Newswise — An article titled, "Bisphosphonate-associated Osteonecrosis of the Jaws and Endodontic Treatment: Two Case Reports," in the October issue of the Journal of Endodontics (JOE), a publication of the American Association of Endodontists (AAE), suggests patients using bisphosphonates as part of their cancer treatment and for debilitating bone diseases, such as osteoporosis and Paget's disease, may be at risk of experiencing a painful, disfiguring condition known as osteonecrosis of the jaw, a disease that leads to the breakdown of the bone. The word osteonecrosis literally means "death of bone" (osteo = bone, necrosis = death).
Initial symptoms include burning, tingling or localized pain in the jaw, and may lead to more serious complications, such as infections and jawbone degeneration. Patients who think they may be experiencing symptoms of osteonecrosis of the jaw should seek counsel from their general physicians and oncologists, and inform their dentists, endodontists and other dental professionals that they are undergoing treatment with bisphophonates.
The latest generation of bisphosphonates includes: alendronate (FosamaxÂ®); pamidronate (ArediaÂ®); and zoledronate (ZometaÂ®). Bisphosphonates help strengthen bone and prevent fractures in the hip, spine and other skeletal regions by inhibiting bone loss.
The article indicates that at the same time bisphosphonates support the buildup of bone in areas weakened by disease or as a side effect of treatment, some patients taking bisphosphonates may experience the opposite effect in the lower and upper jawbones. "Considering the large number of patients around the world using bisphosphonates for prevention or treatment of osteoporosis, dentists may be dealing with a significant potential complication," write the authors.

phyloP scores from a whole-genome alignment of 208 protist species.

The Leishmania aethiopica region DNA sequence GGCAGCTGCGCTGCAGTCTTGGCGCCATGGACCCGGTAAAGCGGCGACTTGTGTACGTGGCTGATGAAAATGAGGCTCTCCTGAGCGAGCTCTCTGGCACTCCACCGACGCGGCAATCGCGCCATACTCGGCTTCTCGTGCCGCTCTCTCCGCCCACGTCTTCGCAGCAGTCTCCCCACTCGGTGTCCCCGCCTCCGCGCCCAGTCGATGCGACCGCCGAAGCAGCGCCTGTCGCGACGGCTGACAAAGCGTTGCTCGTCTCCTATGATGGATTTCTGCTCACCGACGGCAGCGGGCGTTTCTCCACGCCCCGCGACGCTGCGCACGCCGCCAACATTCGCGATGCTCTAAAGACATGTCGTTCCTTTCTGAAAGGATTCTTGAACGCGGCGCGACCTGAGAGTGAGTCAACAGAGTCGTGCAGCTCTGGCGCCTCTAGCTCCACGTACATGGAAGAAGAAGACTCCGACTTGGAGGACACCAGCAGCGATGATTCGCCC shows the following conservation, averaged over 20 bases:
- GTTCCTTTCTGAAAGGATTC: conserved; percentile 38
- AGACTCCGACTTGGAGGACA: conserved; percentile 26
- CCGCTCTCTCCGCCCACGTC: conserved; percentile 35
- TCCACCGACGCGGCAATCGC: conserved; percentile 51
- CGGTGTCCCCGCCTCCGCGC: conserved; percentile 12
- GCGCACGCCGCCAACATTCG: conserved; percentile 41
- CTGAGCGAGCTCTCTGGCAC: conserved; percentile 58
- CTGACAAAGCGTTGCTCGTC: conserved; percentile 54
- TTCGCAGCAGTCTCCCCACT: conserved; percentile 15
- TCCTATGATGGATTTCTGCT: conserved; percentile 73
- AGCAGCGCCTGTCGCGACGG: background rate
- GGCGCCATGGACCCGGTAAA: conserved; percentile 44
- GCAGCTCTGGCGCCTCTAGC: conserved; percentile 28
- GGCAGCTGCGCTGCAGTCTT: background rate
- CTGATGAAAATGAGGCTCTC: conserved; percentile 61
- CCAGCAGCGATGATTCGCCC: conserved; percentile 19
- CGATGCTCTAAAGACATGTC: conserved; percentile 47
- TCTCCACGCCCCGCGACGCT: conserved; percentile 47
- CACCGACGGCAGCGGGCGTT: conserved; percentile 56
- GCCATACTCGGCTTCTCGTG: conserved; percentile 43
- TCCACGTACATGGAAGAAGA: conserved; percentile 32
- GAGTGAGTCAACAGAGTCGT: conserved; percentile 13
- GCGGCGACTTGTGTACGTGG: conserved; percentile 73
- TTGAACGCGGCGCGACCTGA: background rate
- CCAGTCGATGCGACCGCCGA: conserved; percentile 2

Written by Aaron P. Sarathy, D.M.D., Sidney L. Bourgeois, Jr., D.D.S. and Gary G. Goodell, D.D.S., M.S., M.A., the article suggests that problems in some patients using bisphosphonates may be triggered by a dental procedure, such as a tooth extraction, or could occur spontaneously.
To prevent complications, the article suggests that those who take bisphosphonates seek counsel from their medical and dental providers before any elective dental procedures, and that any non-elective dental work " especially extractions, which, the article notes appear to "precipitate the majority of this condition" " be done before starting bisphosphonate therapy. When dental work is required after starting bisphosphonate therapy, patients, physicians and general dentists should consult with appropriate dental specialists, including endodontists, because non-surgical root canal treatment may be a safer alternative to extraction.
"Bisphosphonates are important drugs that help manage the side effects of cancer treatments, as well as bone loss in people who have osteoporosis," says JOE Editor Kenneth M. Hargreaves, D.D.S., Ph.D.. "But, as this article indicates, both healthcare professionals and patients should be aware of the risks so together they can ensure optimal dental treatment."
American Association of Endodontists The American Association of Endodontists, headquartered in Chicago, represents more than 6,600 members worldwide, including approximately 95 percent of all eligible endodontists in the United States. The Association, founded in 1943, is dedicated to excellence in the art and science of endodontics and to the highest standard of patient care. The Association inspires its members to pursue professional advancement and personal fulfillment through education, research, advocacy, leadership, communication and service. For more information, visit the AAE Web site at http://www.aae.org.
Complete article and abstract available to the media by contacting Krista Sabia or Craig Samuels at Edelman.
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Journal of Endodontics, October 2005, Volume 31, Number 10 (Vol. 31, No. 10, Oct-2005)